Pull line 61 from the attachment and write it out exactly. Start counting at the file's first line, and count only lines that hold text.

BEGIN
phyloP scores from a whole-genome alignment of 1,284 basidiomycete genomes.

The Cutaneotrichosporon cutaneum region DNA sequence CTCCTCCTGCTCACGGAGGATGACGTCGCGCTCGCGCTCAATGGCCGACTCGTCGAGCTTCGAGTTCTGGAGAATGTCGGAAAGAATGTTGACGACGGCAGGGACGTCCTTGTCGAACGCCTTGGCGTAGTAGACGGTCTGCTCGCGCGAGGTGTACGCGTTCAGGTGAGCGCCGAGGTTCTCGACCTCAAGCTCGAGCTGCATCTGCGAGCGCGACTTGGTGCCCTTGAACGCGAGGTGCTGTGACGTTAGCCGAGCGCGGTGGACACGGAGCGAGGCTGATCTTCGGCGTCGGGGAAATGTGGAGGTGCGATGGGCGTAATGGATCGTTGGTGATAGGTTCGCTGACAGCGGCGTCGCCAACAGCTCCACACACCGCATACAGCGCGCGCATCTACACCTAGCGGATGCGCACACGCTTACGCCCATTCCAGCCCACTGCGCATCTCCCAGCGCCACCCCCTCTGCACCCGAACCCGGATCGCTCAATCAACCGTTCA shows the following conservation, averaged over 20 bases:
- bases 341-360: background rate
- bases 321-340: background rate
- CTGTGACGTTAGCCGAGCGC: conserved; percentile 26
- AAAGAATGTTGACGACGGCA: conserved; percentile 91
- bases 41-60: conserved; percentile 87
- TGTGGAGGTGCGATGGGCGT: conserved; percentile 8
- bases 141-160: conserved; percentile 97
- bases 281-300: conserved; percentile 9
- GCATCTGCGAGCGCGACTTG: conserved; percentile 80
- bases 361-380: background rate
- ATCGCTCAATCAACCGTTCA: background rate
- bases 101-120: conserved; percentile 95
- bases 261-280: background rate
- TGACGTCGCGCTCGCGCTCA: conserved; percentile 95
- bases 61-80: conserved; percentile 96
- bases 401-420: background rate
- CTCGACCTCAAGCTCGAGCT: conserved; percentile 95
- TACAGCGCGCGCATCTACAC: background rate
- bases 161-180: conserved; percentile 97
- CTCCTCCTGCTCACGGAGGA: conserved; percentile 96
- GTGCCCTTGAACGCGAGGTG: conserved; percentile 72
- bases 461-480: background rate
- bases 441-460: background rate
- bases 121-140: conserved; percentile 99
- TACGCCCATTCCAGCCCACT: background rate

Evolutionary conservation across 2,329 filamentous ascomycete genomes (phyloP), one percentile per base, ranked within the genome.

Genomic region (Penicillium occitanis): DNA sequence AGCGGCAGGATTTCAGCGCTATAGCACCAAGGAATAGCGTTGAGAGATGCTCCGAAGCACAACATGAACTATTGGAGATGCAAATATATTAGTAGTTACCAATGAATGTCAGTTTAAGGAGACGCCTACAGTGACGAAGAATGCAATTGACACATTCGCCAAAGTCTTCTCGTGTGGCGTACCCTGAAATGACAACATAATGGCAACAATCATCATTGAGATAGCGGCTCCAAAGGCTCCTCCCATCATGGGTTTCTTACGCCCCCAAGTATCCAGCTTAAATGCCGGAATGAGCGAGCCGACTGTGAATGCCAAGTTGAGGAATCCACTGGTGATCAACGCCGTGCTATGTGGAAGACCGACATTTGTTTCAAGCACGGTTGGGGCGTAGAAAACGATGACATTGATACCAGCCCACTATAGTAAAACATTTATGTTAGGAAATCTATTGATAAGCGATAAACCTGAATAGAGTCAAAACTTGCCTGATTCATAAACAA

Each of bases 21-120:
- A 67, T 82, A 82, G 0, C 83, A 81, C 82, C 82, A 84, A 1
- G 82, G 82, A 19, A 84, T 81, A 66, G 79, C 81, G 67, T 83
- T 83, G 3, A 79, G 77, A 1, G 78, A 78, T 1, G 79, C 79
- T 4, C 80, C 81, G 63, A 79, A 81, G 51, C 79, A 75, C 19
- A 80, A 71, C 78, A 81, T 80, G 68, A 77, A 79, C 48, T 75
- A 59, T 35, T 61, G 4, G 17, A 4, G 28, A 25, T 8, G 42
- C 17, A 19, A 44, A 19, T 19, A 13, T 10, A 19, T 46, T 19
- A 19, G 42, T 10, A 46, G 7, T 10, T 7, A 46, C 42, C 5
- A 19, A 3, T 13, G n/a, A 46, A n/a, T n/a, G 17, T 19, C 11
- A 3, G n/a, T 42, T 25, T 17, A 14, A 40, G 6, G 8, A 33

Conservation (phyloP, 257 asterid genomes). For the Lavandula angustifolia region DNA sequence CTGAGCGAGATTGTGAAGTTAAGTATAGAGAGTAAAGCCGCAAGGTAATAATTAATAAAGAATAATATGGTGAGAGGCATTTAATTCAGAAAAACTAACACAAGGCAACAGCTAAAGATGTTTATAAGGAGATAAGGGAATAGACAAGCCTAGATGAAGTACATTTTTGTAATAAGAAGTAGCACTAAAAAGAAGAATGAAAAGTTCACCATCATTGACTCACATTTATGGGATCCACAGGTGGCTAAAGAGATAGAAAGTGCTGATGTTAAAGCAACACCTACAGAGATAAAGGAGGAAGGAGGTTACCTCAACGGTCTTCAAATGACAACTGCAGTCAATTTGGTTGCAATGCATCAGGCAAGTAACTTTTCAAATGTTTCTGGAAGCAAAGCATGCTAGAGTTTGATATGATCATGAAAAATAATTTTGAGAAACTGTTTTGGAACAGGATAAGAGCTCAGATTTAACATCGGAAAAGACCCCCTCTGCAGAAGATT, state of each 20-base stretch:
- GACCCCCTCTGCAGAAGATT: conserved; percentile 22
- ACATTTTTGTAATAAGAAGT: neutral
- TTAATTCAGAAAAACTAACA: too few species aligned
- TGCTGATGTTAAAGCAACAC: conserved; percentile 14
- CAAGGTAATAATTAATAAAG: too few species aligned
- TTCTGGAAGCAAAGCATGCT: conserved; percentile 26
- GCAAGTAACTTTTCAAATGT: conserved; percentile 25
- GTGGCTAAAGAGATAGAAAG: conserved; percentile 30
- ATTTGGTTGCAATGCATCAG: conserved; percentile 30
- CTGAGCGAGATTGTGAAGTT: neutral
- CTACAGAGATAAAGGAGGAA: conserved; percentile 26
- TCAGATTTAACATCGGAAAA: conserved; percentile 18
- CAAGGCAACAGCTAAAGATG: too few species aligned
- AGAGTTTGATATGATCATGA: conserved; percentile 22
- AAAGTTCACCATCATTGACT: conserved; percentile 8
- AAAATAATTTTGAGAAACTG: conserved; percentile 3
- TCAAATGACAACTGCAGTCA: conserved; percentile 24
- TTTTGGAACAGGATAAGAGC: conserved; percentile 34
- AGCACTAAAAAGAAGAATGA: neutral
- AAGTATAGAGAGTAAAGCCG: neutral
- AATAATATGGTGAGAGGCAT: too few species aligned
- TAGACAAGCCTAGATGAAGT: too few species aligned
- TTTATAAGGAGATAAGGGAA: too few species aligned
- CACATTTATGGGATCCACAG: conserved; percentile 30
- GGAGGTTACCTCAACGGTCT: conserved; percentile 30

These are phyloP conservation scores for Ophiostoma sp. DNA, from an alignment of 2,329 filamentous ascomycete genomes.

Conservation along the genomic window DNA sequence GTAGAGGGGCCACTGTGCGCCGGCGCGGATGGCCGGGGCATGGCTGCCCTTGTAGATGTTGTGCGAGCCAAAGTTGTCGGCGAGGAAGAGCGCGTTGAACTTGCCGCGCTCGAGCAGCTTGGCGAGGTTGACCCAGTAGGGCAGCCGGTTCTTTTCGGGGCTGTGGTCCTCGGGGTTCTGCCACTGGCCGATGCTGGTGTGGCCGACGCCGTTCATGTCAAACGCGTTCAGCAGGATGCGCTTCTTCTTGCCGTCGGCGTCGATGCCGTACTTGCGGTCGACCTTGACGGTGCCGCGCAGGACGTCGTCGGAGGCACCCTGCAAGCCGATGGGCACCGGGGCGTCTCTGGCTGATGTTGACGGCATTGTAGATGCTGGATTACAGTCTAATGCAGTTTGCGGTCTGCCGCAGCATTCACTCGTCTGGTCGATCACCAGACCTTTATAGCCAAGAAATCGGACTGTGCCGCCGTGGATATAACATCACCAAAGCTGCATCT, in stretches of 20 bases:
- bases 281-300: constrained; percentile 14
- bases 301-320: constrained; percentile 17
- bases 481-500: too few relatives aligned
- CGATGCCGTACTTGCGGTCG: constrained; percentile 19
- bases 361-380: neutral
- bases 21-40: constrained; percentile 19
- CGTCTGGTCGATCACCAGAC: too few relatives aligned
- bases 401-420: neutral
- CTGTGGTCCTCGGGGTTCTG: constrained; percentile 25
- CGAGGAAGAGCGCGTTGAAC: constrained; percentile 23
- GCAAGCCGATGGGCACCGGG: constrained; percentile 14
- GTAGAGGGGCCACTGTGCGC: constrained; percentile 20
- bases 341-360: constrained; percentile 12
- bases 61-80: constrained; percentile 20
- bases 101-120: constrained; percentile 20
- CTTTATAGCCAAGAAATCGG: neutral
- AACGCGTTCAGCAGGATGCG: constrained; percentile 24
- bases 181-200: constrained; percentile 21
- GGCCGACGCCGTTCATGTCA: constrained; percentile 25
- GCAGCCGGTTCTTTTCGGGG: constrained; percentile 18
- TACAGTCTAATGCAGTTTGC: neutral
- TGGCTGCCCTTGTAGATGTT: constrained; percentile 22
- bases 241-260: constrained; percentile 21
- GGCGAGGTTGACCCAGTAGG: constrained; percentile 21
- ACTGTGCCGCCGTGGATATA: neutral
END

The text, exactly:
- AAGTATAGAGAGTAAAGCCG: neutral